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Lecture 5

Lecture 5

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Published by: muitica on Feb 02, 2010
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 Lecture Notes Lecture 5Front Office Management Page 1
Lecture 5
Occupancy reports and forecasts
Occupancy and revenue figuresOccupancy percentages Average rate figuresIncome occupancy percentagesDaily Occupancy ReportsForecasts
Occupancy and revenue figures
These reports are normally prepared during Night audit and areaimed at gauging a hotel's performance. Although some of thefigures produced are specific to revenue from rooms, other figuresfor other revenue departments (eg. restaurants, bars) are alsoproduced and generally compared to occupancy levels.
Occupancy percentages
These percentages are self explanatory1. Room Occupancy (%)Rooms occupied x 100Total rooms available2. Beds (or sleeper occupancy) (%)Beds occupied x 100Total beds available3. Double occupancy (%)Double/Twins let to two (or more) people x 100Total doubles/twins availableThe third percentage may not be required where a hotel has a perroom tariff.
What should be used as a base figure? 
The issue here is which figure we should use as the "available"figure. Some hotels have a policy to consider as available onlythose rooms which are in service, i.e. may be sold. Hotels with thispolicy will therefore not consider unserviced rooms and roomsunavailable for maintenance/refurbishing or staff use indetermining the above percentages - arguing that such rooms arenot available for letting. Not including out-of-order rooms may
 Lecture Notes Lecture 5Front Office Management Page 2
allow managers to artificially increase the calculated occupancypercentages by improperly classifying unsold rooms. Abbott andLewry (page 231) suggest that the base figure should be constant,thereby allowing easier comparison of figures. This way one is ableto see:
The real level of occupancy, even in off peak seasons (whenit is expected that a number of rooms be unavailable due torefurbishment)
The proportion of rooms being used for complimentaries orstaff use.
Proportion of rooms out of service.Similarly, it is suggested that when a room is given out on day letor is occupied with an additional bed (a Z-bed) the base figureshould not be adjusted. The sleeper occupancy percentage mayreveal a percentage higher than 100% in such cases - but thiswould merely reveal that the hotel has managed to "squeeze in"even more sleepers!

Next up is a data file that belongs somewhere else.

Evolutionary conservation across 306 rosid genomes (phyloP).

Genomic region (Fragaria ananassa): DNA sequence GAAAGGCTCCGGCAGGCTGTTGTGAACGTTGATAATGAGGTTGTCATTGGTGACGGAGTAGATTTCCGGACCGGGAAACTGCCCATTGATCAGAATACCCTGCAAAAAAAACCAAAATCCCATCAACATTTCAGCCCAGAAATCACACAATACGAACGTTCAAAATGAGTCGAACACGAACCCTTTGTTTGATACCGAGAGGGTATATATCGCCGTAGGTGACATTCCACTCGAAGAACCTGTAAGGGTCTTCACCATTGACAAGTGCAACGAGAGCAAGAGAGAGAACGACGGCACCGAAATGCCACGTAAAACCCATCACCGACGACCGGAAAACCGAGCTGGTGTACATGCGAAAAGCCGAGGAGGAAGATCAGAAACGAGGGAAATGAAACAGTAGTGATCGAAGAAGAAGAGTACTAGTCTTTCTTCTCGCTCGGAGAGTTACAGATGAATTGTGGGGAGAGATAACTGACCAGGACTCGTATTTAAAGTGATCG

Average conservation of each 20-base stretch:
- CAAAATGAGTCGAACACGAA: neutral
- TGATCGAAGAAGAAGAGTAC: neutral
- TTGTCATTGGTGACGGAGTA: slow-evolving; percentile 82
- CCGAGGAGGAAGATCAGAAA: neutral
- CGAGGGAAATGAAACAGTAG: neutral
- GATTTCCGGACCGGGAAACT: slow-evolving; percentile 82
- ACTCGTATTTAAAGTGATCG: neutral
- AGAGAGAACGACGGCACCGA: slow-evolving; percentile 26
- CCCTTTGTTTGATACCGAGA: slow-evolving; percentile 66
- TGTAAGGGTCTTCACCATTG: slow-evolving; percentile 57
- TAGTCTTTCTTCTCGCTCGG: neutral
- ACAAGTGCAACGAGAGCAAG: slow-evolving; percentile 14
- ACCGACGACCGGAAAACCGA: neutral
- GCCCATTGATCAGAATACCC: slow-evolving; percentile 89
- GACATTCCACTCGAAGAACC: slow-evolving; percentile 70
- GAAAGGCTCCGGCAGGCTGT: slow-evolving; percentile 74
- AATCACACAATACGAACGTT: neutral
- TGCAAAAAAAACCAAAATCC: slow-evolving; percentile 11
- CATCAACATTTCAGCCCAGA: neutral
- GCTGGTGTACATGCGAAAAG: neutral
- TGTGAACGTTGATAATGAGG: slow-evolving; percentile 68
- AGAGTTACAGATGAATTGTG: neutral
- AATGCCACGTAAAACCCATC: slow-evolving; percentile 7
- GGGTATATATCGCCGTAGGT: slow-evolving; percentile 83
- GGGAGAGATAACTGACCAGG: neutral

Average rate figures
Average rates figures indicate how successful a hotel has been inselling rooms at the highest yield possible (the highest normallybeing a hotel's rack rate). These figures are expressed in currencyand not percentages.1. Average room rate (Lm)Total room revenueTotal rooms let2. Average sleeper rate (Lm)Total room revenueTotal sleepersWhen complimentary rooms are counted within the occupancyfigures these should be taken into consideration when consideringaverage rate figures.
Income occupancy percentages
Abbott & Lewry suggest the use of income occupancy percentagesto allow us to compare a hotel's performance over a period of years.
 Lecture Notes Lecture 5Front Office Management Page 3
Income occupancy percentage (Yield statistic) %Total/Actual room revenue x 100Optimum/Potential room revenueOptimum room revenue is the maximum obtainable given 100 percent occupancy at full rack rates. The optimum room revenue isseasonally adjusted.Abbott and Lewry point out that:Income occupancy percentages assess both our ability to fillthe hotel and our ability to obtain something close to the fullrates for the rooms. A high but heavily discounted occupancypattern would produce a relatively low percentage, as woulda low occupancy pattern at the full rack rate. (p. 233)This indicates the importance of interpreting an income occupancypercentage by comparing it to room occupancy percentages. Theincome occupancy percentage is also known as the Yield statistic.
Daily occupancy reports
These reports vary from one hotel to another. However, this reportshould clearly indicate:
the hotel's performance in terms of rooms, sleepers and roomrevenue on the given day
a comparison with forecasted or budgeted figures.Additionally the report should indicate:
complimentary rooms and rooms occupied for internal use
groups and conferences
comments about the day itself (i.e. events which could havehad a bearing on the occupancy levels, eg. major exhibition)
Here we are concerned with short-term forecasts, normally of between five and days, which are produced on a daily basis byfront office. The forecast is prepared daily and should befrequently updated. This short-term forecast will indicate expectedarrivals and departures. However, it may also be possible (byreferring to previous data) to anticipate and forecast:
the number of extra or unplanned departures likely
the likely no show rate
the likely number of chance guests

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